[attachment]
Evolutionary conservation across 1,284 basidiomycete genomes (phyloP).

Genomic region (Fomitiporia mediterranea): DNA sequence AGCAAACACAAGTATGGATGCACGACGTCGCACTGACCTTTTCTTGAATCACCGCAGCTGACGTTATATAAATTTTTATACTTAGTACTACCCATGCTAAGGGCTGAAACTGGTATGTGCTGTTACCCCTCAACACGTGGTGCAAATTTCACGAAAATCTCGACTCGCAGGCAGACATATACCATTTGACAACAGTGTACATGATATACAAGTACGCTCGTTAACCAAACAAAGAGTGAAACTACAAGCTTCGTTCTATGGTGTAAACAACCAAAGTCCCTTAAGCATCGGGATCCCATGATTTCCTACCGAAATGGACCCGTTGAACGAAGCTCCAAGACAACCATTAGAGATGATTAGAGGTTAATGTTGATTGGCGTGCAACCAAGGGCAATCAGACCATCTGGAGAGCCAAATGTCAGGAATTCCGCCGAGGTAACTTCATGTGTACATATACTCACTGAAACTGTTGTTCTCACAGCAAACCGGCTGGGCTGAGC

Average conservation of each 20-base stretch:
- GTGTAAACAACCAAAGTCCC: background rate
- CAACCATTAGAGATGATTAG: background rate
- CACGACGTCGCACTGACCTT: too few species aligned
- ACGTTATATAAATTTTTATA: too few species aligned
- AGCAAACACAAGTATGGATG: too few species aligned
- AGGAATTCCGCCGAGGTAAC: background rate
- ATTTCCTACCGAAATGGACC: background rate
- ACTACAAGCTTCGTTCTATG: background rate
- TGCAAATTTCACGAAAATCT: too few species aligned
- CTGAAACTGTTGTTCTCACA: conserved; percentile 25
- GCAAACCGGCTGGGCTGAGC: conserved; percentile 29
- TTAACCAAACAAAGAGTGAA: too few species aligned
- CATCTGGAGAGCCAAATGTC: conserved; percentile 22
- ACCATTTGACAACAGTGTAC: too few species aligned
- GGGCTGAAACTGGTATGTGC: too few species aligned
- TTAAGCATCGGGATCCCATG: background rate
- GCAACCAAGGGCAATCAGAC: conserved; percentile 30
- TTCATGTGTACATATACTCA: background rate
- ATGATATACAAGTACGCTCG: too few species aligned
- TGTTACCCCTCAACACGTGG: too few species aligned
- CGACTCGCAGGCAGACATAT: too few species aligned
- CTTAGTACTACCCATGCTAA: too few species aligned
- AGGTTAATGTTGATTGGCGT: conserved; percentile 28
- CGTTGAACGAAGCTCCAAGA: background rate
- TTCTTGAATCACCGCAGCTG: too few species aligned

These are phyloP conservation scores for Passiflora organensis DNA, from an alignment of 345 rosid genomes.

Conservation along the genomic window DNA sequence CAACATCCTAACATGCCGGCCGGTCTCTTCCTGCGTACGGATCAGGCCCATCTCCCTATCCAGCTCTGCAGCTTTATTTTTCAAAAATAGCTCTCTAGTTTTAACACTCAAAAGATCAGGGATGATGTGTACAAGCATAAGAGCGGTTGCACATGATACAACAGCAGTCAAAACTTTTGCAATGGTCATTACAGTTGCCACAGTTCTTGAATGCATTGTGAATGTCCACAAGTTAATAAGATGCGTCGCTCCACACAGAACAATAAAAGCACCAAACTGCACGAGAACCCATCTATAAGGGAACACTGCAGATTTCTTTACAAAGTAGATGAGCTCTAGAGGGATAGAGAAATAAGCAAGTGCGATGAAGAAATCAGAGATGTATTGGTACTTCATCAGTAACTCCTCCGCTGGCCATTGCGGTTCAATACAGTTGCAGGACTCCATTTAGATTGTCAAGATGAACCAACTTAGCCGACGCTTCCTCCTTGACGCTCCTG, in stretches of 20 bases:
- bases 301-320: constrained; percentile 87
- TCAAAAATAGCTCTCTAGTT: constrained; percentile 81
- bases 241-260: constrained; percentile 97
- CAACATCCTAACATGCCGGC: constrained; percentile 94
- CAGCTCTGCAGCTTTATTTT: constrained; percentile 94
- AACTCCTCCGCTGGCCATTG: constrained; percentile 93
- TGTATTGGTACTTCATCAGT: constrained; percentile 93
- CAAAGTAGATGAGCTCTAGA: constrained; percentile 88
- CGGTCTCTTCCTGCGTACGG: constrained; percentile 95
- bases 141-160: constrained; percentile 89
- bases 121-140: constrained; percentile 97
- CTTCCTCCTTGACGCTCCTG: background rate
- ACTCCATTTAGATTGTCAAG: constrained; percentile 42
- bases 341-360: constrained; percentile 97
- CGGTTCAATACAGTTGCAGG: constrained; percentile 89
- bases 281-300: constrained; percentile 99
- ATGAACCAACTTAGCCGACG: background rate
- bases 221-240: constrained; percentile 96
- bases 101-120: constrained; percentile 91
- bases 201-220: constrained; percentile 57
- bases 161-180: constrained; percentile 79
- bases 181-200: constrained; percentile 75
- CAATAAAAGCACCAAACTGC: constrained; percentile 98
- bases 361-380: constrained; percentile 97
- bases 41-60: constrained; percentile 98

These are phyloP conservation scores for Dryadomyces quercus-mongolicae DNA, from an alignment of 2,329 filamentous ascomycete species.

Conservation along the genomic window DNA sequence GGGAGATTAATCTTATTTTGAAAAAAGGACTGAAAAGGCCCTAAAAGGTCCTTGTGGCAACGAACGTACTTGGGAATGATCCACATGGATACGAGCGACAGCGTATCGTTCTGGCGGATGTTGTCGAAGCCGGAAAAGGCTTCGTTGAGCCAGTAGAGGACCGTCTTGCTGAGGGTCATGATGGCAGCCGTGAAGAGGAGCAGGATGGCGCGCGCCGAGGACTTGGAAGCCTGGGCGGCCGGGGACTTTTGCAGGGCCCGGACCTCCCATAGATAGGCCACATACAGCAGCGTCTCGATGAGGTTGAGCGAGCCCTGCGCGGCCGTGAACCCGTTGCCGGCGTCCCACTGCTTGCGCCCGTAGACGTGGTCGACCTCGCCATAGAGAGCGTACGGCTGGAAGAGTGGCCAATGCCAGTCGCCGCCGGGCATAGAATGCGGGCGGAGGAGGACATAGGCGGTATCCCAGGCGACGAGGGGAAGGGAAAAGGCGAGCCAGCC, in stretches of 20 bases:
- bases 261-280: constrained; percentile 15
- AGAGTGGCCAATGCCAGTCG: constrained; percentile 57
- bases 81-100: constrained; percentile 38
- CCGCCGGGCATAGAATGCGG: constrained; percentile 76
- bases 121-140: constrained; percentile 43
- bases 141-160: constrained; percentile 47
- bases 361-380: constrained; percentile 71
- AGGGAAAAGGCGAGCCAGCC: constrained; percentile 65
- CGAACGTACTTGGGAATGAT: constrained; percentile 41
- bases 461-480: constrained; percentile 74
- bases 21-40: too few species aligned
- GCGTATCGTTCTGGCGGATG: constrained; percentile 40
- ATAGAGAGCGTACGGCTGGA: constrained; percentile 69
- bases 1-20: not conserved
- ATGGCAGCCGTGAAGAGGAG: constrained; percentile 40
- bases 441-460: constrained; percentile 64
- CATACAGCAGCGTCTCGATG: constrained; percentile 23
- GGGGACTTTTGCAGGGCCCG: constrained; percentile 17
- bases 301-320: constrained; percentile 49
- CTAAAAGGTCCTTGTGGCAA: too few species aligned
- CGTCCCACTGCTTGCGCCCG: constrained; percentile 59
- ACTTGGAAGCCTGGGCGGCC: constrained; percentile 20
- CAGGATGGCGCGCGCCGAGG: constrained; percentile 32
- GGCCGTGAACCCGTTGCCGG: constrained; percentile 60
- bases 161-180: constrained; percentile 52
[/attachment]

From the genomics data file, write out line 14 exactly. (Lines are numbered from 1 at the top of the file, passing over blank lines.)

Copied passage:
- GCAAACCGGCTGGGCTGAGC: conserved; percentile 29